The philosophy of language I was sitting in on over at* pitt finally got to the point and started talking about indexicality: what counts as indexical (things like "I", "now", "here" whose referent depends on who says it, when they say it, where they say it) what doesn't (anaphoric pronouns like "it", "him", that" that do also depend on the circumstances of utterance but more deeply; their reference depends much more meatily on anaphoric context, whereas the meaning of "I", "now", "here" can be 'read off' of just the raw physical circumstances of utterance) etc.
Part of me wants to call BS on the whole enterprise of formal semantics for natural languages, but the lectures are fascinating somehow. Sort of how the reductionist in me wants to cry that laws can't possibly make arbitrary distinctions between action X and qualitatively-immensely-different-but-technically-the-same-sort-of-action Y, except that it practice it can and frequently does. Thus, I'm arriving at the tentative conclusion that philosophers are just lawyers of the ineffable, invisible, and immaterial, routinely doing the impossible tasks and distinguishing the impossible distinctions with a smile.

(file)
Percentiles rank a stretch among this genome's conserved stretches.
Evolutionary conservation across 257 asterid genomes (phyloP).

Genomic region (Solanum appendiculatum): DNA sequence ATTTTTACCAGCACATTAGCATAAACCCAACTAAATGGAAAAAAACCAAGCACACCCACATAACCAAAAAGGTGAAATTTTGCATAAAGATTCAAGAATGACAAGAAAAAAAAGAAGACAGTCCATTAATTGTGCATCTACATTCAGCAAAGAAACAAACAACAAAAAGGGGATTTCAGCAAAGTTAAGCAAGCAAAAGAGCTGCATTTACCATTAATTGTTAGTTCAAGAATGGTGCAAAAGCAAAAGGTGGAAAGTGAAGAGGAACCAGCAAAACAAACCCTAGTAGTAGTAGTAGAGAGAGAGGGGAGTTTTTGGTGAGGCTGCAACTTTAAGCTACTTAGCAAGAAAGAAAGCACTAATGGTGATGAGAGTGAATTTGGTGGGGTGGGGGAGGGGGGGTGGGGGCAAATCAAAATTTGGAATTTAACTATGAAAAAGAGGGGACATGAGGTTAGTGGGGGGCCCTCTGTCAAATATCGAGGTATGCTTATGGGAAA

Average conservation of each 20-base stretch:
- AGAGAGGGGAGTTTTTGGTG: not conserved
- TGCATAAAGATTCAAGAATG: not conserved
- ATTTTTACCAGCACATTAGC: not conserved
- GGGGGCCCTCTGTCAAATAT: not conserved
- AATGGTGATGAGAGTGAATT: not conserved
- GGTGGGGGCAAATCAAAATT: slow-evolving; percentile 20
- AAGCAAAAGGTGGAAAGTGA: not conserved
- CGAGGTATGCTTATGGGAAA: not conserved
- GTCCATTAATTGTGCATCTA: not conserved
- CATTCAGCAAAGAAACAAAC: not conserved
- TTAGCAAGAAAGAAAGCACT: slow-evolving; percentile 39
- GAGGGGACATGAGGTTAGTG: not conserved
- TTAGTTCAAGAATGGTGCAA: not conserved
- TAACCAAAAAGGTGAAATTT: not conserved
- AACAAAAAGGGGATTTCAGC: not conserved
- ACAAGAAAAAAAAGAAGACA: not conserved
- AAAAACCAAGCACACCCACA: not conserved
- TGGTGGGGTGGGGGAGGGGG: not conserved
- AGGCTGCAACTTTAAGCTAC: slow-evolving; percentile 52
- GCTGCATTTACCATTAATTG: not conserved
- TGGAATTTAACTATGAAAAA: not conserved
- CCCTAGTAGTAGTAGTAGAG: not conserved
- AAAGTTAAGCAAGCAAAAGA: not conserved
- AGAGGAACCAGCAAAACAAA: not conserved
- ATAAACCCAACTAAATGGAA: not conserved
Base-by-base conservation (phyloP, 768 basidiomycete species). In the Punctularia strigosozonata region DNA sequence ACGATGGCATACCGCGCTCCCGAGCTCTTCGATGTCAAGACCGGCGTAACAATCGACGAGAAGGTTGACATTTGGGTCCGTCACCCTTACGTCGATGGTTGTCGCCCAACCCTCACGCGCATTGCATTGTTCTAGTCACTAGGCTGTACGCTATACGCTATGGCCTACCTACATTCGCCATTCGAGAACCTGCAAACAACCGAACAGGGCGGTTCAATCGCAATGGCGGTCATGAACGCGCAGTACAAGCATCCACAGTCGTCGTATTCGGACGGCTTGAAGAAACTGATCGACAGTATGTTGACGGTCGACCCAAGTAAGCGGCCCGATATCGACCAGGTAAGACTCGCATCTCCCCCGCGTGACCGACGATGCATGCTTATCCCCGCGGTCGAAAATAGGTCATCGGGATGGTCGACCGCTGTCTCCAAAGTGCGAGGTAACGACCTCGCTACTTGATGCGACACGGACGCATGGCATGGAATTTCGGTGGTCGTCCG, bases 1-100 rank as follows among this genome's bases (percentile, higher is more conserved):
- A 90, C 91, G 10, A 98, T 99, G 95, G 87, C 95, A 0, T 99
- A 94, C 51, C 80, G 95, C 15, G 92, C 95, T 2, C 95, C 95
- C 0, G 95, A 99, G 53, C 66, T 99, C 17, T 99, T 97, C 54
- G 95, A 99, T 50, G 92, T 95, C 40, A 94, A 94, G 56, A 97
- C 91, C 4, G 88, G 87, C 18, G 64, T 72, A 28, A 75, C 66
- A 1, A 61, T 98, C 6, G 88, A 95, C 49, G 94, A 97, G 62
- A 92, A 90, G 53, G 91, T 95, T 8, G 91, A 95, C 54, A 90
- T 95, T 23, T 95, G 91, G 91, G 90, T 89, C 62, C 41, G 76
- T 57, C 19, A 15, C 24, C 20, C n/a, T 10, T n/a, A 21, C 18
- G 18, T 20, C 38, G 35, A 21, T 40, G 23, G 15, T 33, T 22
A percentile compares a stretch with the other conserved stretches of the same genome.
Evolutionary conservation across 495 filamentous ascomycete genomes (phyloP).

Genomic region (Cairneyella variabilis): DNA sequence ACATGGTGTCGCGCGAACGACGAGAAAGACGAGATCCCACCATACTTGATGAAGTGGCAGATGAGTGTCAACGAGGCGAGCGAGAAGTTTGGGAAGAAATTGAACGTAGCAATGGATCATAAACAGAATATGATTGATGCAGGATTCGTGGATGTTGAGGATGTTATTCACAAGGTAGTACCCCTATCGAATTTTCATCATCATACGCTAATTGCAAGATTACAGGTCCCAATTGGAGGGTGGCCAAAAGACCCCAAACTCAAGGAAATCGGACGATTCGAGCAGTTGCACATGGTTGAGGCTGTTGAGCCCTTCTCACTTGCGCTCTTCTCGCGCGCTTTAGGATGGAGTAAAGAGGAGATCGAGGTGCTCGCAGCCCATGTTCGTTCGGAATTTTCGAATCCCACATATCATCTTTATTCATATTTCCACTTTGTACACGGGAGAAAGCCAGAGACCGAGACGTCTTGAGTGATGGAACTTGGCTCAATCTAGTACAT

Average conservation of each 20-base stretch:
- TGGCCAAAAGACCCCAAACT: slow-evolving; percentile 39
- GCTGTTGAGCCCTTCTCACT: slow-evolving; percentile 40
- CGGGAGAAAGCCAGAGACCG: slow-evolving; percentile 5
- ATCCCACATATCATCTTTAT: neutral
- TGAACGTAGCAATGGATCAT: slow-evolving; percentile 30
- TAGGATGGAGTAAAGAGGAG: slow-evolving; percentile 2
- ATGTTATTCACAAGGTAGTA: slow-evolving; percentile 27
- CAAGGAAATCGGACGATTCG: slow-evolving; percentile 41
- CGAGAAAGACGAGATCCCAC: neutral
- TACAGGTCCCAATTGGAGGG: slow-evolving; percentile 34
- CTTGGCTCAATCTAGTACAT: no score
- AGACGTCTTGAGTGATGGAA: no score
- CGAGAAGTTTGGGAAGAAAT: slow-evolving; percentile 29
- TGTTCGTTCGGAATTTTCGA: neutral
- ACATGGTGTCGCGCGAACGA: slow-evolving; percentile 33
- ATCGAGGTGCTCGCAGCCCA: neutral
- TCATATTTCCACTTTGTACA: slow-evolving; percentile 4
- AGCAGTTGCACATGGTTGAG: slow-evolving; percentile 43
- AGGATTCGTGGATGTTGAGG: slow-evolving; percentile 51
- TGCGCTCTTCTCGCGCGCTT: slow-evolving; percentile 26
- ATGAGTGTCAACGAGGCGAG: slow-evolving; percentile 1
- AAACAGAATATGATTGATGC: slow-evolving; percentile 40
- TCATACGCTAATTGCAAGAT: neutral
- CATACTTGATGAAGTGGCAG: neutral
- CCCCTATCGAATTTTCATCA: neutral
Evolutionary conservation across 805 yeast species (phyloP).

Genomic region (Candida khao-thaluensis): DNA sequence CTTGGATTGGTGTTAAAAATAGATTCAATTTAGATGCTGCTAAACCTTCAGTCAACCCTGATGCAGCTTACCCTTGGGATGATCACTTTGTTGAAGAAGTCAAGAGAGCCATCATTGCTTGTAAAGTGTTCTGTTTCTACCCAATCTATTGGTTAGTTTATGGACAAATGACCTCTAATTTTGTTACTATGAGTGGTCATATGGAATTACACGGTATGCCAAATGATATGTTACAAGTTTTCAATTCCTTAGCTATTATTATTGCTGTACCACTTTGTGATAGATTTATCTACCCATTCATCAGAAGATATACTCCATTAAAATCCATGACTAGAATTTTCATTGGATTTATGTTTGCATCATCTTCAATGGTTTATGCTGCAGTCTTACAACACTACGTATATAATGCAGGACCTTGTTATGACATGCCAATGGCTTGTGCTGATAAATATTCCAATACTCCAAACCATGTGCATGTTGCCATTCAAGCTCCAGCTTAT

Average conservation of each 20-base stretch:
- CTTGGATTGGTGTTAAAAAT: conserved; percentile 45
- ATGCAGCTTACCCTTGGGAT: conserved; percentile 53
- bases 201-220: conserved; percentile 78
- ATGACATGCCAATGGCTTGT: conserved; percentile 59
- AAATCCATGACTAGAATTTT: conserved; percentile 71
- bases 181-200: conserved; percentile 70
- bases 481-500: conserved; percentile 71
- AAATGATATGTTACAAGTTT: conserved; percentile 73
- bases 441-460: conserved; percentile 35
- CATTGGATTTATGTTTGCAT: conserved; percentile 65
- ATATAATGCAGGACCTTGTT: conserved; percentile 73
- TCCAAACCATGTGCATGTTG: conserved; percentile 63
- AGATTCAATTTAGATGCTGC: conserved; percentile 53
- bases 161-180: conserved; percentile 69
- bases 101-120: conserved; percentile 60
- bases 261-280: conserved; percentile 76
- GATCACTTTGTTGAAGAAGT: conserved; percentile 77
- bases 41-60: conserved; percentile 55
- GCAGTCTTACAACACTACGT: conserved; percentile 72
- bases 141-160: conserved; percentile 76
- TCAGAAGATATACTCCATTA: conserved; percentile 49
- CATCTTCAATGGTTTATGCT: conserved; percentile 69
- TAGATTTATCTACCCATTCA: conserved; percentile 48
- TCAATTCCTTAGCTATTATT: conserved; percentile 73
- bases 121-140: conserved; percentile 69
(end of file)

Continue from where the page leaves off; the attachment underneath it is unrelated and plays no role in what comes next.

*the most prepositions I've used in a row in a while! Though maybe I'm using "over" adverbially? I can't really tell. I tend to think of "over at" as a single preposition that happens to be spelled as two words, now that I think about it. Something like a prepositional version of the spatial deixis in, e.g., the spanish "alla", or the nonstandard (but loosely comprehensible) esperanto "malcxi".